The new vaccine is already in production but not ready yet. Dr Sandy Douglas, who is leading on the vaccine manufacturing scale-up project, says: ‘The scale of this epidemic poses a huge challenge for vaccine manufacturing. We need to follow rigorous safety standards and that takes time. By starting work on large-scale manufacturing immediately, we hope to accelerate the availability of a high quality, safe vaccine.’

Technology to the rescue

Large-scale usage would also be the key to the success of a mobile contact tracing app, developed by researchers at the Big Data Institute, Nuffield Department of Medicine, that could potentially help slow COVID-19 infection rates, and support countries to emerge from lockdowns safely. But civil liberty issues and ethics were also central to this proposal: researchers from the Wellcome Centre for Ethics and Humanities at Oxford University co-authored this study, and point out that both ethical oversight and public and user engagement would be essential to the app’s potential success.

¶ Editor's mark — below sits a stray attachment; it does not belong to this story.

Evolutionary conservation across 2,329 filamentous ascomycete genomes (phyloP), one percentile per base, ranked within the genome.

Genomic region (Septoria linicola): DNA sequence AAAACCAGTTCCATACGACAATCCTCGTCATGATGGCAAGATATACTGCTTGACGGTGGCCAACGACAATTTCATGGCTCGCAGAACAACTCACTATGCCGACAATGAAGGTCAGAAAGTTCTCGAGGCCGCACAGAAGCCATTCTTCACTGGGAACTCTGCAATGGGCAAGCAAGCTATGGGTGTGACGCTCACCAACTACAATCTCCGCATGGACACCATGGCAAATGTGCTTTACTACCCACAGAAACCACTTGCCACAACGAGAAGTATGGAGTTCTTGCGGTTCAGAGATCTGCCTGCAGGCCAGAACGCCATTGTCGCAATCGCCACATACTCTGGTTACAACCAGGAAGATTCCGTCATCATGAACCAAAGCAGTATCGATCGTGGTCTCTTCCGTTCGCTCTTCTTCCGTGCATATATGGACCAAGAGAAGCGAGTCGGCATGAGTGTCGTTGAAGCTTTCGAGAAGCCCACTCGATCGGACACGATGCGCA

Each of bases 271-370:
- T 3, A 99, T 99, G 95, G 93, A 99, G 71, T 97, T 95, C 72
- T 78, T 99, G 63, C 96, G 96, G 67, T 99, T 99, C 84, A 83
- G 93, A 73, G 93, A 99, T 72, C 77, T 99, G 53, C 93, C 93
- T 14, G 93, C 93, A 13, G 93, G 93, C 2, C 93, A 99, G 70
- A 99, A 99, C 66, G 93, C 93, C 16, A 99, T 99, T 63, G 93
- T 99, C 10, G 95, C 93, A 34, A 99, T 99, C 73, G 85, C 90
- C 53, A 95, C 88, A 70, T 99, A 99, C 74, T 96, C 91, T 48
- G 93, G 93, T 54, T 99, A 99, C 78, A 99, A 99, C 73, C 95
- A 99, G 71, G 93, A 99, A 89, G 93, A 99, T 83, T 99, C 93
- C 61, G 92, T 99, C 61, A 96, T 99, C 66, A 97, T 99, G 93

The idea of an app is one of many emerging at break-neck speed as researchers focus their combined efforts to combat COVID-19.

Looking to the future

Some researchers are looking at what happens to COVID-19 patients over the longer term: Dr Betty Raman says: ‘We know from the previous SARS epidemic that coronavirus infections can have long-term effects on lung function, exercise capacity and quality of life. Tracking the long term effects of SARS-COV-2 may therefore be important and could highlight the need for ongoing medical surveillance and follow-up.’

Recent studies suggest that COVID-19 can affect other organs besides the lungs. So together with Professor Stefan Neubauer, Dr Raman is leading the C-MORE study, which assesses the effects of COVID-19 on multiple vital organs including the lungs, heart, brain, liver and kidneys (as assessed by magnetic resonance imaging) for up to twelve months. The study will also explore the impact of COVID-19 on functional capacity and quality of life for people who are affected by the illness. 

Professor Neubauer said: ‘This research will be important to understand the long-term impact of SARS-COV-2 infection on a holistic level. The results will be important to assess the long-term consequences for healthcare resource planning and to guide development of new therapies.’